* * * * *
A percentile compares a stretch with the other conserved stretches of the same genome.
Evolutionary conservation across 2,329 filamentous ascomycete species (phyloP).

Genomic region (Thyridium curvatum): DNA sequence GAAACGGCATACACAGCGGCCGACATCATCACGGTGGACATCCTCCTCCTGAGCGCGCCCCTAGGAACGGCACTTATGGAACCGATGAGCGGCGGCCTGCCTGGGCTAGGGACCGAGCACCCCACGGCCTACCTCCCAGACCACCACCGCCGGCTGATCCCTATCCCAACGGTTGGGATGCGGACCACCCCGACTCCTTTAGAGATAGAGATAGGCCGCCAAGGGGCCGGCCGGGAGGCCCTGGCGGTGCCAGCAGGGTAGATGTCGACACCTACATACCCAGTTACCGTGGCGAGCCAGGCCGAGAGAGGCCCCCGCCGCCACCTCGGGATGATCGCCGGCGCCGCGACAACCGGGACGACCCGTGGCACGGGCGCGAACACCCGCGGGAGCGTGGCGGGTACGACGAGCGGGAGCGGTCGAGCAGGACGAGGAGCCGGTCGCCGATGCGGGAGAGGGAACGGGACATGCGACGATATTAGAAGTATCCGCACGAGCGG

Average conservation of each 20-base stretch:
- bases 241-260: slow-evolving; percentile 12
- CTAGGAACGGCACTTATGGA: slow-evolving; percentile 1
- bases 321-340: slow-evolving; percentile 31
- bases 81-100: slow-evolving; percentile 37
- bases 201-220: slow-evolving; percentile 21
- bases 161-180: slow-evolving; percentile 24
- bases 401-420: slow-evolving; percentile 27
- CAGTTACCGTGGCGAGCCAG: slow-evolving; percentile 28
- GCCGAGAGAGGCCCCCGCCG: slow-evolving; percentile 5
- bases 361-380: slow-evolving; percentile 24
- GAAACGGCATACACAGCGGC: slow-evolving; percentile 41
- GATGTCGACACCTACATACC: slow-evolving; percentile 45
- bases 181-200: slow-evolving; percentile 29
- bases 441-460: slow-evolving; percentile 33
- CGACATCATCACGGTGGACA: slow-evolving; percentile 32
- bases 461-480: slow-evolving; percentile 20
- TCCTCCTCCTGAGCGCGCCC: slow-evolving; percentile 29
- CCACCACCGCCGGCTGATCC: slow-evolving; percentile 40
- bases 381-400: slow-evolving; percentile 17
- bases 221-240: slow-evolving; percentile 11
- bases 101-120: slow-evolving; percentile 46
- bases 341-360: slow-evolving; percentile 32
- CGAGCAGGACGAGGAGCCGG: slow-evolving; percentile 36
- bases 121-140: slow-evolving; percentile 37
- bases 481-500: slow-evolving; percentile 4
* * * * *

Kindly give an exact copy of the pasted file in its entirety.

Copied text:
A percentile compares a stretch with the other conserved stretches of the same genome.
Evolutionary conservation across 2,329 filamentous ascomycete species (phyloP).

Genomic region (Thyridium curvatum): DNA sequence GAAACGGCATACACAGCGGCCGACATCATCACGGTGGACATCCTCCTCCTGAGCGCGCCCCTAGGAACGGCACTTATGGAACCGATGAGCGGCGGCCTGCCTGGGCTAGGGACCGAGCACCCCACGGCCTACCTCCCAGACCACCACCGCCGGCTGATCCCTATCCCAACGGTTGGGATGCGGACCACCCCGACTCCTTTAGAGATAGAGATAGGCCGCCAAGGGGCCGGCCGGGAGGCCCTGGCGGTGCCAGCAGGGTAGATGTCGACACCTACATACCCAGTTACCGTGGCGAGCCAGGCCGAGAGAGGCCCCCGCCGCCACCTCGGGATGATCGCCGGCGCCGCGACAACCGGGACGACCCGTGGCACGGGCGCGAACACCCGCGGGAGCGTGGCGGGTACGACGAGCGGGAGCGGTCGAGCAGGACGAGGAGCCGGTCGCCGATGCGGGAGAGGGAACGGGACATGCGACGATATTAGAAGTATCCGCACGAGCGG

Average conservation of each 20-base stretch:
- bases 241-260: slow-evolving; percentile 12
- CTAGGAACGGCACTTATGGA: slow-evolving; percentile 1
- bases 321-340: slow-evolving; percentile 31
- bases 81-100: slow-evolving; percentile 37
- bases 201-220: slow-evolving; percentile 21
- bases 161-180: slow-evolving; percentile 24
- bases 401-420: slow-evolving; percentile 27
- CAGTTACCGTGGCGAGCCAG: slow-evolving; percentile 28
- GCCGAGAGAGGCCCCCGCCG: slow-evolving; percentile 5
- bases 361-380: slow-evolving; percentile 24
- GAAACGGCATACACAGCGGC: slow-evolving; percentile 41
- GATGTCGACACCTACATACC: slow-evolving; percentile 45
- bases 181-200: slow-evolving; percentile 29
- bases 441-460: slow-evolving; percentile 33
- CGACATCATCACGGTGGACA: slow-evolving; percentile 32
- bases 461-480: slow-evolving; percentile 20
- TCCTCCTCCTGAGCGCGCCC: slow-evolving; percentile 29
- CCACCACCGCCGGCTGATCC: slow-evolving; percentile 40
- bases 381-400: slow-evolving; percentile 17
- bases 221-240: slow-evolving; percentile 11
- bases 101-120: slow-evolving; percentile 46
- bases 341-360: slow-evolving; percentile 32
- CGAGCAGGACGAGGAGCCGG: slow-evolving; percentile 36
- bases 121-140: slow-evolving; percentile 37
- bases 481-500: slow-evolving; percentile 4